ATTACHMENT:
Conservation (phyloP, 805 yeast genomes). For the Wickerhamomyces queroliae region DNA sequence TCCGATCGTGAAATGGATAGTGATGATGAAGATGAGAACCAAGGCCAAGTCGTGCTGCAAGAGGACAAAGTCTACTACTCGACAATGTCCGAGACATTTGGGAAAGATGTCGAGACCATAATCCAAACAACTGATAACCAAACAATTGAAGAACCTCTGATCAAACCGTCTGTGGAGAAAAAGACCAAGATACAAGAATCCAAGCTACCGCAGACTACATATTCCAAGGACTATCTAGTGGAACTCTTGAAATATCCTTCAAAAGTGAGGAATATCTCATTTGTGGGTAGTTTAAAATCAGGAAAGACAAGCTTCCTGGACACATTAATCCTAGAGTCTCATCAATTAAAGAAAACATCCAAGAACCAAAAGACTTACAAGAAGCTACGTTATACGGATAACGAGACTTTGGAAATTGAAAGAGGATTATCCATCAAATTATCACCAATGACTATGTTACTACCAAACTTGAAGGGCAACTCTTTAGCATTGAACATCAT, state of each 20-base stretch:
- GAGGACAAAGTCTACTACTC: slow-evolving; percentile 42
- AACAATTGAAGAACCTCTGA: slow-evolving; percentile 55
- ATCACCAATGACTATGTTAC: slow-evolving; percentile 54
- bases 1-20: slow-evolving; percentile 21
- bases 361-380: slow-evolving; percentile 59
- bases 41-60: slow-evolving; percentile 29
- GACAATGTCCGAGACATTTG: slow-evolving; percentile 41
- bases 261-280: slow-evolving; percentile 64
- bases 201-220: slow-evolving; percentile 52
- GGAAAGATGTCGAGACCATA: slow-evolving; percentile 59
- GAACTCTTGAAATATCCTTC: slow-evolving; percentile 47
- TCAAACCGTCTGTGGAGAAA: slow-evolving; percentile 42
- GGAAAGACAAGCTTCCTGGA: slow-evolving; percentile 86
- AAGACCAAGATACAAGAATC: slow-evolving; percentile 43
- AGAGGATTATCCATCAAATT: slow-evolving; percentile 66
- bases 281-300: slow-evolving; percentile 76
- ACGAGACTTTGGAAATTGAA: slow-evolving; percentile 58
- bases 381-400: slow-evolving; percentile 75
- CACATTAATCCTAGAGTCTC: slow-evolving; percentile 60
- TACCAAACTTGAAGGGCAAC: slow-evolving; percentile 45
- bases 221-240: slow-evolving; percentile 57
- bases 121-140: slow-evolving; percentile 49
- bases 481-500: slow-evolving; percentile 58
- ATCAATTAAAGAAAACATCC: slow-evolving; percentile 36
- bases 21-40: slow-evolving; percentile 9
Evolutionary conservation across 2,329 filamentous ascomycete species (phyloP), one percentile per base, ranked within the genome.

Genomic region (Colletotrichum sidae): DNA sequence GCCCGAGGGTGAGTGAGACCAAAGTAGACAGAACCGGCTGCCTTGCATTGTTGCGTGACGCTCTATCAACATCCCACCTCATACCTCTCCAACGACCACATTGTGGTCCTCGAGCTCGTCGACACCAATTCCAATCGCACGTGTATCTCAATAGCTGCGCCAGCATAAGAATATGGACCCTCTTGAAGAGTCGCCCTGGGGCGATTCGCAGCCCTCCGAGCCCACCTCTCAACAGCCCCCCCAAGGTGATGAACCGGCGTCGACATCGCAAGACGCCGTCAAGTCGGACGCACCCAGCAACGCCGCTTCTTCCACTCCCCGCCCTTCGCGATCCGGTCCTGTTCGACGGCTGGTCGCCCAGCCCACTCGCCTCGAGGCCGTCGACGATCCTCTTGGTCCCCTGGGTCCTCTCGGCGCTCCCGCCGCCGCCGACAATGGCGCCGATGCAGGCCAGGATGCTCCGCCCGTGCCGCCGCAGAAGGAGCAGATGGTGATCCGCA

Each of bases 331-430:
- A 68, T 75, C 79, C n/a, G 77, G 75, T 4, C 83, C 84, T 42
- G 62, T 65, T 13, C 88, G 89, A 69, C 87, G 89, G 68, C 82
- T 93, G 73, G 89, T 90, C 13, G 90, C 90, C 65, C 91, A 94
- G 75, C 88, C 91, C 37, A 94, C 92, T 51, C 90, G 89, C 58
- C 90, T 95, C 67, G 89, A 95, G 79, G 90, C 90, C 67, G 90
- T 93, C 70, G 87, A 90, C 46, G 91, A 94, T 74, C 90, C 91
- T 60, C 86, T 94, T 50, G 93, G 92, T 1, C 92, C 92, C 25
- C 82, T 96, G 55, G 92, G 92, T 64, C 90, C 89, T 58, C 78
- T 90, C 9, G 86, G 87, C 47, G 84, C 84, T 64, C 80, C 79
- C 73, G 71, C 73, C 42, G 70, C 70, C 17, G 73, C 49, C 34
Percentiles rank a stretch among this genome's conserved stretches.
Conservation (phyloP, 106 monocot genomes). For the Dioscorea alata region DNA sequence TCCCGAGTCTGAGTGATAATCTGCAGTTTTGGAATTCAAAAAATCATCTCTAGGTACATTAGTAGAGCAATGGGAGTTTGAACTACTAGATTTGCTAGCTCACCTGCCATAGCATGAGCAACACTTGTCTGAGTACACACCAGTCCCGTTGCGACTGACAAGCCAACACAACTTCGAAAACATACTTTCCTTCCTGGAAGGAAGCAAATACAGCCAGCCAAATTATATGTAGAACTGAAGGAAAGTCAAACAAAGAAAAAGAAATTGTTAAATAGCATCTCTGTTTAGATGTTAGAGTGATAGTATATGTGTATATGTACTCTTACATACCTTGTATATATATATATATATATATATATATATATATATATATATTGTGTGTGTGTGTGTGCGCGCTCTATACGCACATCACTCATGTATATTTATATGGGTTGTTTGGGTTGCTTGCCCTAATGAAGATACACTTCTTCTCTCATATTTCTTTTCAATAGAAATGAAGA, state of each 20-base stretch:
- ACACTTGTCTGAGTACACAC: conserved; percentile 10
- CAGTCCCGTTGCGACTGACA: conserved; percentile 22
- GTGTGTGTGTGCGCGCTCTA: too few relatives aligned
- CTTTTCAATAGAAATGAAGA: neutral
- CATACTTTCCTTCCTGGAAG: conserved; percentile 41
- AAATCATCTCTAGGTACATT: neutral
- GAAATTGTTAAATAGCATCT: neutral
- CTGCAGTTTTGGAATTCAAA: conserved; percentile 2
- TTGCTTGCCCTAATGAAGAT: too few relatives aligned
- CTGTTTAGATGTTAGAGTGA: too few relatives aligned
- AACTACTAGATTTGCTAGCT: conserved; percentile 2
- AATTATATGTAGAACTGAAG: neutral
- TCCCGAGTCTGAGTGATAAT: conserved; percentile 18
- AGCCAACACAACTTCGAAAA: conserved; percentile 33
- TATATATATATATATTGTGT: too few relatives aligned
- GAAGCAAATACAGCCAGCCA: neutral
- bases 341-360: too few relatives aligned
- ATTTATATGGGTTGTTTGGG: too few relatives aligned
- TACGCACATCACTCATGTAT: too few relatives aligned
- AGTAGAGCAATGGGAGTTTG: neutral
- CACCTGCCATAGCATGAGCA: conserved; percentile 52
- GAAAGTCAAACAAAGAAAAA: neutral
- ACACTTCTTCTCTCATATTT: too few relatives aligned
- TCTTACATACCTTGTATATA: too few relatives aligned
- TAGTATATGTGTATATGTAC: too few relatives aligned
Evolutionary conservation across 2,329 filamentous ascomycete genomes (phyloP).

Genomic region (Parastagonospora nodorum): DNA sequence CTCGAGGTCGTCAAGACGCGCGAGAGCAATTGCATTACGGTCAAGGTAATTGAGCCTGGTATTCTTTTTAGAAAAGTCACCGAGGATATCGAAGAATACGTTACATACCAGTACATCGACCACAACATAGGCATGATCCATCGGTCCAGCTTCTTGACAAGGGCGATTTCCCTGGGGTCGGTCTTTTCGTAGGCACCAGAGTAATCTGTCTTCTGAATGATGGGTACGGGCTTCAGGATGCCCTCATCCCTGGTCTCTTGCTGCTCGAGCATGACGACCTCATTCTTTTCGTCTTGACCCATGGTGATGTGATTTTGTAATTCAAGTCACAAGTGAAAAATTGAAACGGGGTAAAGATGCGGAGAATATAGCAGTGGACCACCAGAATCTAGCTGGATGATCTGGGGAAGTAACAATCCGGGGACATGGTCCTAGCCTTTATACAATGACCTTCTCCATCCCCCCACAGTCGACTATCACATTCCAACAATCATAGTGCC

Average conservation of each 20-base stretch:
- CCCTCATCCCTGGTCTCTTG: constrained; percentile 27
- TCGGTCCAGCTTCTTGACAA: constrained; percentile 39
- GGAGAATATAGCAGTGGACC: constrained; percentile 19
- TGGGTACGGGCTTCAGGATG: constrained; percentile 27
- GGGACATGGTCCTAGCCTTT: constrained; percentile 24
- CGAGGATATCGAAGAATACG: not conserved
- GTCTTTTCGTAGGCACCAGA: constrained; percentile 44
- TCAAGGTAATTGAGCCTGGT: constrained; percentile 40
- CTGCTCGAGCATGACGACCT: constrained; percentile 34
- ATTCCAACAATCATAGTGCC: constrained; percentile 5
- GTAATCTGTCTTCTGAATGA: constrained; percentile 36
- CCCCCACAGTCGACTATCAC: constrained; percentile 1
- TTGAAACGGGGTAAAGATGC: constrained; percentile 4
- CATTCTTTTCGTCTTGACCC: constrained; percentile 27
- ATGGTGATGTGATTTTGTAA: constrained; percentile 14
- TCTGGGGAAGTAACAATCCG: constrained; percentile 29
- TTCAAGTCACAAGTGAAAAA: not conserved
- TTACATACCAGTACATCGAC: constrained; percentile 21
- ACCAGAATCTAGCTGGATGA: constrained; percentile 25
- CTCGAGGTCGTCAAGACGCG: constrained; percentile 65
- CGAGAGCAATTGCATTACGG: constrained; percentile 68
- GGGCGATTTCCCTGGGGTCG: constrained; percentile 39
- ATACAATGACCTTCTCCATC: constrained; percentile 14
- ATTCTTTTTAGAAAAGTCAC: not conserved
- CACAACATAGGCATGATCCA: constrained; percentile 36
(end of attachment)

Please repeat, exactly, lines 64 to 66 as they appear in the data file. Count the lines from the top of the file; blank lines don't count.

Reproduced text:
- ACACTTCTTCTCTCATATTT: too few relatives aligned
- TCTTACATACCTTGTATATA: too few relatives aligned
- TAGTATATGTGTATATGTAC: too few relatives aligned